“THE INTELLIGENCE OFFICE of the 509th Bombardment group at Roswell Army Air Field announced at noon today, that the field has come into possession of a flying saucer.”

That first paragraph out of Roswell was worthy of Orson Welles — as if an extraterrestrial tale told in stentorian tones. It was the paragraph that launched not only a news article, but also a cultural curiosity that continues to spark conversation and controversy to this day — as if attracting UFO buffs and conspiracy theorists by magnetic pull from the world over.

“RAAF Captures Flying Saucer / On Ranch in Roswell Region,” blared the bold headline on that front page of the Roswell (N.M.) Daily Record. The date atop the page: July 8.

 Sixty-six years later to the day, Google marks the anniversary of the Roswell paper’s report with a truly stellar home-page Doodle: an animated point-and-click game that puts you at the crash site of a space alien, as you navigate through a Roswell scene’s feathers and feed — amid the radiation — before trying to relaunch your saucer.

Google has inspired fun with the journalistic accounts. According to that day’s Daily Record, the disk “was recovered on a ranch” — and so our retro-black-and-white Google alien can mosey up to a cow, chickens and a barn as it clicks along for tools.

The Doodle even spoofs the Roswell newspaper’s report with a Google Daily Record headline that reads: “Flying saucer spotted in Roswell region.”


The original Daily Record article was written savvily enough to end on a note of piqued intrigue, pointing out: “The announcement that the RAAF was in possession of one [saucer] came only a few minutes after [an eyewitness] had decided to release the details of what he had seen.”

From such a provocative ending, seven decades of fun and speculation — was it a UFO? Was there a cover-up? — were begun.

At the Roswell of today, this cultural phenomenon is still celebrated and debated. The New Mexico town held its spirited Roswell UFO Festival over the weekend; the three-day event included panels with such tantalizing titles as “Paranormal pop culture”; “New evidence in the Betty and Barney Hill abduction”; and “Six indisputable facts that the Roswell incident was an extraterrestrial event.”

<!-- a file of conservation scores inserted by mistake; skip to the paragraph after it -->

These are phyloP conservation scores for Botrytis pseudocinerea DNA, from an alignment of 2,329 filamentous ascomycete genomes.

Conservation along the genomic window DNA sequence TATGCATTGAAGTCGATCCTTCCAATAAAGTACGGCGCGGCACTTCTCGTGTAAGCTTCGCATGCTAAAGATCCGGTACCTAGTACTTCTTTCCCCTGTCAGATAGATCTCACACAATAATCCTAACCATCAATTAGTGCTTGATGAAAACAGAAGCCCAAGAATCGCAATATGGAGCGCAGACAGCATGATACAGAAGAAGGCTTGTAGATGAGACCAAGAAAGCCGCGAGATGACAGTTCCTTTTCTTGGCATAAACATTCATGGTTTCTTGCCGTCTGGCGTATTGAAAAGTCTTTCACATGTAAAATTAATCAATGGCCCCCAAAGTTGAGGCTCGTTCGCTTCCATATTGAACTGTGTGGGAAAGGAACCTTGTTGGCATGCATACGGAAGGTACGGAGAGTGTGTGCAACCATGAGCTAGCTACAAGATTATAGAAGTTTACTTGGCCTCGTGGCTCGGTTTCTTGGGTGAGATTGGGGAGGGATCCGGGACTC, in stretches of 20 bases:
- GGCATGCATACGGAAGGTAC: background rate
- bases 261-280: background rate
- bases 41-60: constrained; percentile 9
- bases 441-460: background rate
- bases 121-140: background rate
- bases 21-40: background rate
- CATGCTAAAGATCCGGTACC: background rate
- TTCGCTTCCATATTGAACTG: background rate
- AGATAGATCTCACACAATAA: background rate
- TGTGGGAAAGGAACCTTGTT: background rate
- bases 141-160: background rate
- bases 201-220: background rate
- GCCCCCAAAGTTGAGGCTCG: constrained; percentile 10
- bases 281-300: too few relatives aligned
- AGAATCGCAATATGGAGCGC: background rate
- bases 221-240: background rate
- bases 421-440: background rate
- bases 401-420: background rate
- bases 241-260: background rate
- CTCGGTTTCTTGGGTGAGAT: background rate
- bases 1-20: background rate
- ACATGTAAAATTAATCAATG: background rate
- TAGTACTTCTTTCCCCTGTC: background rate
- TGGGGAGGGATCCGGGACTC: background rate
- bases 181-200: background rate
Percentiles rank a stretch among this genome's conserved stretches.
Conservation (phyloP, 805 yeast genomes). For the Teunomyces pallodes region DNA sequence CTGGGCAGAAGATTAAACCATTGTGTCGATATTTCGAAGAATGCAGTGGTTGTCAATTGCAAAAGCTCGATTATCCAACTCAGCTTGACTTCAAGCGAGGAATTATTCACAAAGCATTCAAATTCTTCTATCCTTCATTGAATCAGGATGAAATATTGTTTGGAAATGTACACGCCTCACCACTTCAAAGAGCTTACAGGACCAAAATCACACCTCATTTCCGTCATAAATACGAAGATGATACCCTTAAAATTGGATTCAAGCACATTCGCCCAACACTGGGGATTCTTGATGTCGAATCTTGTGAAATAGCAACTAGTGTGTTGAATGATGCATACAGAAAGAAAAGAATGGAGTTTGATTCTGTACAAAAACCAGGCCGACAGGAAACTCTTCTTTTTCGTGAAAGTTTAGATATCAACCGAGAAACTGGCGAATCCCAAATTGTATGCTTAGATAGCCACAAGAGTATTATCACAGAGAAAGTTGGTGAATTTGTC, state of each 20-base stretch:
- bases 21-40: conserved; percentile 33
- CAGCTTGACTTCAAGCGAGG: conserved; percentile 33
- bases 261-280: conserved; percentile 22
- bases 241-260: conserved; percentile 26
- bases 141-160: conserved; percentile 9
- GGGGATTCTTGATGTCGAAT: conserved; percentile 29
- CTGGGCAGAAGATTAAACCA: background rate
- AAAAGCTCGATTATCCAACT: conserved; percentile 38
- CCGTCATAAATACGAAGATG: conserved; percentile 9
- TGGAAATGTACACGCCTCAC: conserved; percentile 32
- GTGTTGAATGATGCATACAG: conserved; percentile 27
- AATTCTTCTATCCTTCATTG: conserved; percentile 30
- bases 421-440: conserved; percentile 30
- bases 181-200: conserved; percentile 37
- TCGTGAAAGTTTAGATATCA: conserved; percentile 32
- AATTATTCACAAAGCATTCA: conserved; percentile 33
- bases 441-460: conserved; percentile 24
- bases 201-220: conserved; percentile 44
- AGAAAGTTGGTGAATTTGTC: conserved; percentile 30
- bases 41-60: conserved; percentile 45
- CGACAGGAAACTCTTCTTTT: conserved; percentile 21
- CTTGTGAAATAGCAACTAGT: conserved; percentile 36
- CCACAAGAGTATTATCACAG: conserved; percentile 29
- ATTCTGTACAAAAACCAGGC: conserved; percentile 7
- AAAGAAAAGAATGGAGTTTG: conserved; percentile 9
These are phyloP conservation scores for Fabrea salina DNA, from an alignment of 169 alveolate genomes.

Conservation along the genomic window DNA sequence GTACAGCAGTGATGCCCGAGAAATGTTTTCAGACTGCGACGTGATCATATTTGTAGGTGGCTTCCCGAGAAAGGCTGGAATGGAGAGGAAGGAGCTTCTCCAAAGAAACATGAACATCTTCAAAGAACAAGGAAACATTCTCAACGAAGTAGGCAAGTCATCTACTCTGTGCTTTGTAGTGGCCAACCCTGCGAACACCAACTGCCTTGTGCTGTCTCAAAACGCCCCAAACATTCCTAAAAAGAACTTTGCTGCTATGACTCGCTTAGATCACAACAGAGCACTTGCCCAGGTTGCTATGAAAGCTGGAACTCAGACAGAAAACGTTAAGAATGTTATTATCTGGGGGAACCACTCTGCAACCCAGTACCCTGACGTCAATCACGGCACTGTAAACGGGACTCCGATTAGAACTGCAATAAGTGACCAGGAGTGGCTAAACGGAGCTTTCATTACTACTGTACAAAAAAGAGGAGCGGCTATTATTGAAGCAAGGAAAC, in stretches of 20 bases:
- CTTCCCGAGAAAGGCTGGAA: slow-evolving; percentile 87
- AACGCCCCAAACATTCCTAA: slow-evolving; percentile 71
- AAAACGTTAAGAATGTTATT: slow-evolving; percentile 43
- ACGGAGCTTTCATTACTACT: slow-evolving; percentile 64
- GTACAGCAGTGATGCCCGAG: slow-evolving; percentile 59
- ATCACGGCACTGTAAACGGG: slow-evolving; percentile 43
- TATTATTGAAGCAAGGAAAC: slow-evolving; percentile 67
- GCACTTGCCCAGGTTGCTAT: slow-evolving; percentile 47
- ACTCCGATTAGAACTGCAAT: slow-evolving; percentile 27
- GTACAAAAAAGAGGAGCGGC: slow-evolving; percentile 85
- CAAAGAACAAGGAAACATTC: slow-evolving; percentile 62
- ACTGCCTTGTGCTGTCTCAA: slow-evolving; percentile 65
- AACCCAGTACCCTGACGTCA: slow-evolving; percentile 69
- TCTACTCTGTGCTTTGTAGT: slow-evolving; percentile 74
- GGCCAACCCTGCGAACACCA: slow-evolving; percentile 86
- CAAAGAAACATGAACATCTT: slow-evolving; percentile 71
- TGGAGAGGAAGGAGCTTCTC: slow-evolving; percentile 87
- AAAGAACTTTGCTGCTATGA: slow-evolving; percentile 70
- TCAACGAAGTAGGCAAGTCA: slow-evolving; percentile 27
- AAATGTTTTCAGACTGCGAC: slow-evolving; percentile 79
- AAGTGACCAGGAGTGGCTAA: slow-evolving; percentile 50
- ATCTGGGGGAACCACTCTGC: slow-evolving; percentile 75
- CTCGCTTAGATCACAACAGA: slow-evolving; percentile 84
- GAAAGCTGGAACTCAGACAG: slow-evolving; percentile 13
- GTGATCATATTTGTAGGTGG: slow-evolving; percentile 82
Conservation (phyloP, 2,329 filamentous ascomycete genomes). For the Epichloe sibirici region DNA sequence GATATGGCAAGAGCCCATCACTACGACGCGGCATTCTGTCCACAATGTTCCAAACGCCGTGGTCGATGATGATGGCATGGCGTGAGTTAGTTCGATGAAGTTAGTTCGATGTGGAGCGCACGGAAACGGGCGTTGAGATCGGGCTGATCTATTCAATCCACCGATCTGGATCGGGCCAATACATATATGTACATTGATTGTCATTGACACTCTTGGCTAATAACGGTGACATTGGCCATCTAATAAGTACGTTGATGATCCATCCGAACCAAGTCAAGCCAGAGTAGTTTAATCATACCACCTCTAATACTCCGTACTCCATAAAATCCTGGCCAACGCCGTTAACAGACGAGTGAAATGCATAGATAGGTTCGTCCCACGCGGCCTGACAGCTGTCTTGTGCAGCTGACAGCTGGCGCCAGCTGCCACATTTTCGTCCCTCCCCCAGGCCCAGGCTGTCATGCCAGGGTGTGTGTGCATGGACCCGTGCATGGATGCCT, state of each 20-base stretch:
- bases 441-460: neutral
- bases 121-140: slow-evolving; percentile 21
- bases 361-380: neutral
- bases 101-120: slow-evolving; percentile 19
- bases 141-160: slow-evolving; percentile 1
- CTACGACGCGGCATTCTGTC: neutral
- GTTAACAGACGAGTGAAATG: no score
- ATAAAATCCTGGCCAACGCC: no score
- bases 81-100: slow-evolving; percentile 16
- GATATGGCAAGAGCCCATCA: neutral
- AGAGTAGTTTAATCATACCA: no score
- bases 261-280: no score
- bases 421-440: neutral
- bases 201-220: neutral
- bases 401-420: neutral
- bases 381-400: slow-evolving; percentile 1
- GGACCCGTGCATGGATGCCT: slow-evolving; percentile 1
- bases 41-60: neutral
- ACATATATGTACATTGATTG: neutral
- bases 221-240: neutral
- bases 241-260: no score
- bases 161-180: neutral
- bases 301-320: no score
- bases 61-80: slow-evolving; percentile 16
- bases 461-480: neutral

If you want to go UFO-theory spelunking yourself, you can virtually stay in town and head over to the Roswell UFO Museum. Or you can start by finding video footage that documents theories and accounts here and here and here.

Or you can check out “The Roswell Report: Fact vs. Fiction in the New Mexico Desert,” (which cites a 1994 Post article, “GAO Turns to Alien Turf in Probe”). In its ‘90s reports, the military pointed to a secret midcentury project and concluded, in part: “ ‘Aliens’ observed in the New Mexico desert were actually anthropomorphic test dummies that were carried aloft by U.S. Air Force high altitude balloons for scientific research”; and that “the ‘unusual’ military activities in the New Mexico desert were high altitude research balloon launch and recovery operations.”

But play today’s Google-alien game long enough (and heavens know just how many work-hours will be lost), and you may be reporting that this clever little extraterrestrial seems wonderfully all too real.

With a black-and-white aesthetic worthy of the ‘40s, Google lets you ramble about its “Roswell” as an alien visitor. (Google Earth, anyone?) (courtesy of GOOGLE 2013 /.)